"Buenos dias", "buenas noches" -- this was the first words in a foreign language I heard in my life, as a three-year old boy growing up in developing post-war Western Germany, where the first gastarbeiters had arrived from Spain. Fascinated by the strange sounds, I tried to get to know some more languages, the only opportunity being TV courses of English and French -- there was no foreign language education for pre-teen school children in Germany yet in those days. Read more
To find some answers Tim Machan explores the language's present and past, and looks ahead to its futures among the one and a half billion people who speak it. His search is fascinating and important, for definitions of English have influenced education and law in many countries and helped shape the identities of those who live in them.
This volume provides a new perspective on the evolution of the special language of medicine, based on the electronic corpus of Early Modern English Medical Texts, containing over two million words of medical writing from 1500 to 1700.
Latin is a language with variable (so-called 'free') word order.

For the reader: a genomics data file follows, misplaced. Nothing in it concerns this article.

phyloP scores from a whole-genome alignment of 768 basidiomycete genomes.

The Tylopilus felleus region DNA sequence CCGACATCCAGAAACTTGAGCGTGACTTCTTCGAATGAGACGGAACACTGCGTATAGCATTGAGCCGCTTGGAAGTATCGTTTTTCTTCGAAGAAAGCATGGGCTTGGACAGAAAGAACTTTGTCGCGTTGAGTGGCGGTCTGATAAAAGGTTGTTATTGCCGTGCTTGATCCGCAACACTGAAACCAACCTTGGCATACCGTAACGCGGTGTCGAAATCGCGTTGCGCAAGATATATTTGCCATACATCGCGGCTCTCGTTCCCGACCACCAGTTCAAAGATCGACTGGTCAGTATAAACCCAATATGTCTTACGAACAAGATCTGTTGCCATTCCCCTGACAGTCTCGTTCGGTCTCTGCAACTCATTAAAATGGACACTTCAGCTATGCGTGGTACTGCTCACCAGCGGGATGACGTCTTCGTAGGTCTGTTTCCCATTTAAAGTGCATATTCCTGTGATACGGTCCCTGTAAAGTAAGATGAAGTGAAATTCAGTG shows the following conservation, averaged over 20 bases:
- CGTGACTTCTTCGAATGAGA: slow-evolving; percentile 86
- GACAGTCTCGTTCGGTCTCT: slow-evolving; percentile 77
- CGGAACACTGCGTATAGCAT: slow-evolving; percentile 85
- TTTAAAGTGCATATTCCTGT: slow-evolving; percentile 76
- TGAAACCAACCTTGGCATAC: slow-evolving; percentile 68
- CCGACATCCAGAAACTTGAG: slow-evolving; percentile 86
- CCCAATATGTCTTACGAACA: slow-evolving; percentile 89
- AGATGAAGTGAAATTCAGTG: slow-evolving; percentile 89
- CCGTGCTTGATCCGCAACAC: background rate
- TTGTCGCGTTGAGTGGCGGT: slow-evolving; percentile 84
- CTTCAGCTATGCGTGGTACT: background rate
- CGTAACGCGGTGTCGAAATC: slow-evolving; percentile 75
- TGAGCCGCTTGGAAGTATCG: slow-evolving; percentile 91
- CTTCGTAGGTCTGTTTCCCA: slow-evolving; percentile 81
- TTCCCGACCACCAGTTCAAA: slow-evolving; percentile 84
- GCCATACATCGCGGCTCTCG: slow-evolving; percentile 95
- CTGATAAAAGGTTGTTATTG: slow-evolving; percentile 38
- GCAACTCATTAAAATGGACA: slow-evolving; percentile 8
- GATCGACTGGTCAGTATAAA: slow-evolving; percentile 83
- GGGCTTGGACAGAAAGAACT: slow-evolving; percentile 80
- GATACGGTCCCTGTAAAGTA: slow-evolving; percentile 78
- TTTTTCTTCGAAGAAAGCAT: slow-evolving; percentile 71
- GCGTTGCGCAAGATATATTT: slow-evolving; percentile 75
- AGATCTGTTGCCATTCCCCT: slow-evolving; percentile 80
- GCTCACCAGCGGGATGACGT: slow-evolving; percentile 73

Constituent Order in Classical Latin Prose (Caesar, Cicero, and
Sallust) presents the first systematic description of its constituent order
from a pragmatic point of view. Apart from general characteristics of Latin
constituent order, it discusses the ordering of the verb and its arguments
in declarative, interrogative, and imperative sentences, as well as the
ordering within noun phrases. It shows that the relationship of a
constituent with its surrounding context and the communicative intention of
the writer are the most reliable predictors of the order of constituents in
a sentence or noun phrase. It differs from recent studies of Latin word
order in its scope, its theoretical approach, and its attention to
contextual information. The book is intended both for Latinists and for
linguists working in the fields of the Romance languages and language typology.